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Linux/Python Issues

P: n/a
I went to Python.org, DL'd Python 2.5 source code per the usual
inadequate instructions and ran the make files successfully (sort of).
Python 2.5 works fine. But "from Tkinter import *" gets a "What's
Tkinter?" message. IDLE's no where to be found.

What's not in the instructions is what directory should I be in when I
download? Where should I put the ".bz2" file? What dir for running the
make files? At present I'm working on a Windows machine, endangering
what's left of my sanity.

I'm using Linspire, so Debian directories are probably the ones that
will get me up and running. Barring specific knowledge, even some good
guesses would be appreciated.
Feb 17 '08 #1
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11 Replies


P: n/a
On 17 Feb, 20:38, MartinRineh...@gmail.com wrote:
I went to Python.org, DL'd Python 2.5 source code per the usual
inadequate instructions and ran the make files successfully (sort of).
Python 2.5 works fine. But "from Tkinter import *" gets a "What's
Tkinter?" message. IDLE's no where to be found.
It could be that you don't have the Tcl/Tk libraries installed, or
perhaps the header files for Tcl/Tk aren't installed. If so, Python
wouldn't detect them when being configured itself, and then you
probably wouldn't have the Tkinter extension installed.
What's not in the instructions is what directory should I be in when I
download? Where should I put the ".bz2" file? What dir for running the
make files? At present I'm working on a Windows machine, endangering
what's left of my sanity.

I'm using Linspire, so Debian directories are probably the ones that
will get me up and running. Barring specific knowledge, even some good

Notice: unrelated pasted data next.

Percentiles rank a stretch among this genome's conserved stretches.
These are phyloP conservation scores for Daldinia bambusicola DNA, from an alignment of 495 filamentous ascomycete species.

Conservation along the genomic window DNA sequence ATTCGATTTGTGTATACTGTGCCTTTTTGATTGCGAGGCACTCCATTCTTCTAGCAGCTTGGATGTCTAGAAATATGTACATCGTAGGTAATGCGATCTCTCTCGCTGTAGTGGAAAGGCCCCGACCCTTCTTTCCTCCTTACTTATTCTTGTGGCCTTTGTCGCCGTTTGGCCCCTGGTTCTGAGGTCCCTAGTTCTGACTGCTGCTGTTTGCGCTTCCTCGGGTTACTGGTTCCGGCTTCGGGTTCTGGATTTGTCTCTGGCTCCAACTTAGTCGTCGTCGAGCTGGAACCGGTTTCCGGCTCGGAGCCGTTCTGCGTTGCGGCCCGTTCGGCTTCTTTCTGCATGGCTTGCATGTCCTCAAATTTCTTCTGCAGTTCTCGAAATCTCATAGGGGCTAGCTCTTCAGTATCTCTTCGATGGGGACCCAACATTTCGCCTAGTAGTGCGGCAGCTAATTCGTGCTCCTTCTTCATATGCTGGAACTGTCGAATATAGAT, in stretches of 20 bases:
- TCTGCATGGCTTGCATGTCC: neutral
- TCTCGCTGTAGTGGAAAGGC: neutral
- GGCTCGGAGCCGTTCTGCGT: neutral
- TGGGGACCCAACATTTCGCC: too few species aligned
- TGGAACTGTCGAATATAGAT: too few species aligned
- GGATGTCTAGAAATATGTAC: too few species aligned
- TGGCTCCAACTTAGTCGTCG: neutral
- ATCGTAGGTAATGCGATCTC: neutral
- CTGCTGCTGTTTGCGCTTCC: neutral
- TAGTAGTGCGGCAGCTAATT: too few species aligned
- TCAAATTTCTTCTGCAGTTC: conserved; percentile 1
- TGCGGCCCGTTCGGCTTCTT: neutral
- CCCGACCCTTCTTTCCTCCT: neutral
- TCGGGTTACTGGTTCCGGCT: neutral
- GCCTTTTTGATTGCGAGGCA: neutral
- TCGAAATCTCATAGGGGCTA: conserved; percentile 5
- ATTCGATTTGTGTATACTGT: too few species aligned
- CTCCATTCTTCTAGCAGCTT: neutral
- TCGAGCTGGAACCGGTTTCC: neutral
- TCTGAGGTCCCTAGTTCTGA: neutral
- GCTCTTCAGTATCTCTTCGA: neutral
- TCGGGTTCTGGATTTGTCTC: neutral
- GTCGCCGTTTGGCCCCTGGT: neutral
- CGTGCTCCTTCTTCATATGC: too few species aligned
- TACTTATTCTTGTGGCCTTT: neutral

guesses would be appreciated.
Here's one page which probably tells you stuff you already know:

http://wiki.python.org/moin/BeginnersGuide/Download

On Ubuntu, which is Debian-based, the python-tk package should make
Tkinter available, so you could look for that in your repositories. As
for building from source, you can put the .bz2 file anywhere, and
unpack it anywhere that isn't going to make a mess for you to clean up
later. For example, you could download the Python .bz2 file into a
"downloads" directory residing in your home directory, then you could
do this:

mkdir software
cd software
tar jxf ~/downloads/Python-2.5.1.tar.bz2
cd Python-2.5.1
../configure
make

You can then do a "make install" with the right privileges.

Paul
Feb 17 '08 #2

P: n/a
Ma************@gmail.com schrieb:
I went to Python.org, DL'd Python 2.5 source code per the usual
inadequate instructions and ran the make files successfully (sort of).
Python 2.5 works fine. But "from Tkinter import *" gets a "What's
Tkinter?" message. IDLE's no where to be found.

What's not in the instructions is what directory should I be in when I
download? Where should I put the ".bz2" file? What dir for running the
make files? At present I'm working on a Windows machine, endangering
what's left of my sanity.

I'm using Linspire, so Debian directories are probably the ones that
will get me up and running. Barring specific knowledge, even some good